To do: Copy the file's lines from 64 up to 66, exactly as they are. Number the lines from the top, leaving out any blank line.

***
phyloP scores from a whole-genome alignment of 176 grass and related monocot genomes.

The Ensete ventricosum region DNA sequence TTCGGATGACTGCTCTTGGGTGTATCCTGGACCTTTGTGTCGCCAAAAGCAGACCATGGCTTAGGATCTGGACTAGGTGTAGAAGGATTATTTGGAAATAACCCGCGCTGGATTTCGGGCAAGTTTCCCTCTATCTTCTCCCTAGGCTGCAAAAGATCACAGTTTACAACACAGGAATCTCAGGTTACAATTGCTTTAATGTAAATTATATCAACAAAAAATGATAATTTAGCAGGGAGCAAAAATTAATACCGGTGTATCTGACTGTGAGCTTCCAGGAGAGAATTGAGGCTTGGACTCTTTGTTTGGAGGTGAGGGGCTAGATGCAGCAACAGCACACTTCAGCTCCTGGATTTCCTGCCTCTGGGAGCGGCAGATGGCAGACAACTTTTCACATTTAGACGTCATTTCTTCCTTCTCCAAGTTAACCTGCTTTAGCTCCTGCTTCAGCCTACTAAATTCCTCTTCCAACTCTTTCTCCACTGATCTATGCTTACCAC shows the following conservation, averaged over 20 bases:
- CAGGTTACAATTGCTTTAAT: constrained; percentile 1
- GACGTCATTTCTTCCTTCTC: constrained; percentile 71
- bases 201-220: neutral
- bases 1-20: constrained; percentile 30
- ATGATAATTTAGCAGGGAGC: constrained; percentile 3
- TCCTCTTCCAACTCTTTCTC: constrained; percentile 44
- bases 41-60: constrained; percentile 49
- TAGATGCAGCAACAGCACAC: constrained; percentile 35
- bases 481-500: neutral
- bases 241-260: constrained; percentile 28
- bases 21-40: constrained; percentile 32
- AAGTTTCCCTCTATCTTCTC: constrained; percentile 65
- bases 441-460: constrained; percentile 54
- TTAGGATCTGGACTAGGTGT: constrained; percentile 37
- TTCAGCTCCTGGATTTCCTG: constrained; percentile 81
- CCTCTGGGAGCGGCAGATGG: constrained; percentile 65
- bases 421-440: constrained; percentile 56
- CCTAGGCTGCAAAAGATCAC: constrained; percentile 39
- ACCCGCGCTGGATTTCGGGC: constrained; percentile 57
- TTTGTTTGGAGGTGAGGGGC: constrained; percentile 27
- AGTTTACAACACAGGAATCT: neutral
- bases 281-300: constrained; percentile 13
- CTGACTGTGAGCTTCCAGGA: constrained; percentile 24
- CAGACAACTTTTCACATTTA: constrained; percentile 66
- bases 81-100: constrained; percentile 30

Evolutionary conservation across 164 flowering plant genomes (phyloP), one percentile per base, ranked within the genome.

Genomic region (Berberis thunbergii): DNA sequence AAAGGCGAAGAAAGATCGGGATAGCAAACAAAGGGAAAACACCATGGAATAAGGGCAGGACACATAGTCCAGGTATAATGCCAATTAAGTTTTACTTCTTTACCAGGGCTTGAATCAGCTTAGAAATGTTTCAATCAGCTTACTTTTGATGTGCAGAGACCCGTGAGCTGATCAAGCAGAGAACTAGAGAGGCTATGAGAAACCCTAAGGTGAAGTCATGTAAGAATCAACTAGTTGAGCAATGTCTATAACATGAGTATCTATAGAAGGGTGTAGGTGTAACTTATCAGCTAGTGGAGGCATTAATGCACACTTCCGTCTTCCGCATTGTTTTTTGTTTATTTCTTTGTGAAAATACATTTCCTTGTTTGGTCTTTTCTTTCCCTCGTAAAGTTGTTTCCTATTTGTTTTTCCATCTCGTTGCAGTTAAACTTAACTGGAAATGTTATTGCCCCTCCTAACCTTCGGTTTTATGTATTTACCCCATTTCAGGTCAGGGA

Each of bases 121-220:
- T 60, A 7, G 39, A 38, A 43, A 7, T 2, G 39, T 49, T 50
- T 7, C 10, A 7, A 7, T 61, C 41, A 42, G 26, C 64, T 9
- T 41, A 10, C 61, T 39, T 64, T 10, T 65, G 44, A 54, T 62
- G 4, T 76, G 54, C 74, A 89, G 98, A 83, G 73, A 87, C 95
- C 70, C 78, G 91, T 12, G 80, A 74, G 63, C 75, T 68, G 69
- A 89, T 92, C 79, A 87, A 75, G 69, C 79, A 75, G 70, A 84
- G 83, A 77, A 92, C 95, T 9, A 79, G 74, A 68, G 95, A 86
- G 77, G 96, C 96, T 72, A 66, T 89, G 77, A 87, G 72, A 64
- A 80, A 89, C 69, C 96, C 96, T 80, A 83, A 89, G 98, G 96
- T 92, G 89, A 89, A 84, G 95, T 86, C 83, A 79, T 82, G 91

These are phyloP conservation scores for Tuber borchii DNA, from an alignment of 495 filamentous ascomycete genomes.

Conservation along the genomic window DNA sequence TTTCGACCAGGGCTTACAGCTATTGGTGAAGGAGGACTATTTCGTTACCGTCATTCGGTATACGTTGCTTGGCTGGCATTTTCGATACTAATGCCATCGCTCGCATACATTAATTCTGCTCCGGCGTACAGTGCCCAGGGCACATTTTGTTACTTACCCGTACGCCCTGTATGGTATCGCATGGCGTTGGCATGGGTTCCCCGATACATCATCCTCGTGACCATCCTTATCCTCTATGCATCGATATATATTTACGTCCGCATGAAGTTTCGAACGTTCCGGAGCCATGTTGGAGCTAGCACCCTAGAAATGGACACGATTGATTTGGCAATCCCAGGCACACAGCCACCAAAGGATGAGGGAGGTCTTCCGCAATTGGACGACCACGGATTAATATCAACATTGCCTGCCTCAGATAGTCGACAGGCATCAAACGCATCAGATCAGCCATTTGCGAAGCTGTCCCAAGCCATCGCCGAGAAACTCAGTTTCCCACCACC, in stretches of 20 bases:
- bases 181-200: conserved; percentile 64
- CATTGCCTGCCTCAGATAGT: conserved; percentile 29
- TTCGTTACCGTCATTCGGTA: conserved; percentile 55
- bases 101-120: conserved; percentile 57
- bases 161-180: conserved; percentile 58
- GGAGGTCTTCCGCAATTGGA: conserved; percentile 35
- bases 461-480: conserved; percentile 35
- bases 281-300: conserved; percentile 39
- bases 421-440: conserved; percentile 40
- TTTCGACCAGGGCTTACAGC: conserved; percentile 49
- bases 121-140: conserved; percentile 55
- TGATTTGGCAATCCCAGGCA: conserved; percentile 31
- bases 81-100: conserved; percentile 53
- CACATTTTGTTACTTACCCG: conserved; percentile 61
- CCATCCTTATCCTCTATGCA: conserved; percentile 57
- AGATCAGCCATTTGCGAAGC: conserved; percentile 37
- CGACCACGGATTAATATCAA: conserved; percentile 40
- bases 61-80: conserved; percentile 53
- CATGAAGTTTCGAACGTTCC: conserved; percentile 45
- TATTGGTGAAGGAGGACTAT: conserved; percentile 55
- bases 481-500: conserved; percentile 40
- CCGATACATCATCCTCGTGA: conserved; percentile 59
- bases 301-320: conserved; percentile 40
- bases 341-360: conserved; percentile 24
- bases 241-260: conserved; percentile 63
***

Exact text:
- CCGATACATCATCCTCGTGA: conserved; percentile 59
- bases 301-320: conserved; percentile 40
- bases 341-360: conserved; percentile 24